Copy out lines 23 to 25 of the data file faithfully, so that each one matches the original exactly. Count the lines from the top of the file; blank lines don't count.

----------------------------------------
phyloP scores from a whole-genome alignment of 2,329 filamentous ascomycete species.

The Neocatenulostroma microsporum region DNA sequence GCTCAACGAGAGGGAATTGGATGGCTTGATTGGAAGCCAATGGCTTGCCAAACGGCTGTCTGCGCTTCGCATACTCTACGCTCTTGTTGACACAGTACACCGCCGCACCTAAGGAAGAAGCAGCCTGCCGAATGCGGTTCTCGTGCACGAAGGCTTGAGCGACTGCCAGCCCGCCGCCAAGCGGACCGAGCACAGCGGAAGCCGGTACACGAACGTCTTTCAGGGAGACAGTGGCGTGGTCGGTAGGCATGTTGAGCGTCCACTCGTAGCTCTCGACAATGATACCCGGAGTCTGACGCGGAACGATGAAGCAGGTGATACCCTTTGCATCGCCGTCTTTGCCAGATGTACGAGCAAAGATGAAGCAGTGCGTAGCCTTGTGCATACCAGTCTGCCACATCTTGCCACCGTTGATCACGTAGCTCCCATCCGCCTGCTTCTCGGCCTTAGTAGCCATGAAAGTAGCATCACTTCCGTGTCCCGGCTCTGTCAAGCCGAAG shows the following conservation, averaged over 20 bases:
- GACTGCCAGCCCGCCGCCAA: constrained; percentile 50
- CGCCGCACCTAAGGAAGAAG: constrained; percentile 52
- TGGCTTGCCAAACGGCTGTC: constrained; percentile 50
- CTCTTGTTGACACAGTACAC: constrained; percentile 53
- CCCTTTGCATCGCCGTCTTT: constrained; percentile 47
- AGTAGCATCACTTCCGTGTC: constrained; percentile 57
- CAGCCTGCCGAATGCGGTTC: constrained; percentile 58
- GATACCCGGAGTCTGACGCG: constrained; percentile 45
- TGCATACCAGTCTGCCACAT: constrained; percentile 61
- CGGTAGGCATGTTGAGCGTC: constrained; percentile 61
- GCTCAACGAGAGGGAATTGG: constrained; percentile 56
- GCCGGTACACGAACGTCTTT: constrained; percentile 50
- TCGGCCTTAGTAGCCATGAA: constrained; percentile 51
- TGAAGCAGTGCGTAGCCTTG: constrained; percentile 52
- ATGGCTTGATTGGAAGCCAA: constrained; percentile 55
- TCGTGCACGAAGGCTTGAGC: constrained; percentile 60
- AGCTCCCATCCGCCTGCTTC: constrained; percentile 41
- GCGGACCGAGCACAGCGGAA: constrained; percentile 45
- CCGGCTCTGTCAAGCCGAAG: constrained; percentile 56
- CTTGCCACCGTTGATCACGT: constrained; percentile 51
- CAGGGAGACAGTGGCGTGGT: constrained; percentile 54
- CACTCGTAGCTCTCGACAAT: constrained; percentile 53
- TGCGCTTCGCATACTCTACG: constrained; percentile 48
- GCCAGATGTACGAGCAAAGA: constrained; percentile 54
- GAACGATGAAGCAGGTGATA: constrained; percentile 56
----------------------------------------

- CAGGGAGACAGTGGCGTGGT: constrained; percentile 54
- CACTCGTAGCTCTCGACAAT: constrained; percentile 53
- TGCGCTTCGCATACTCTACG: constrained; percentile 48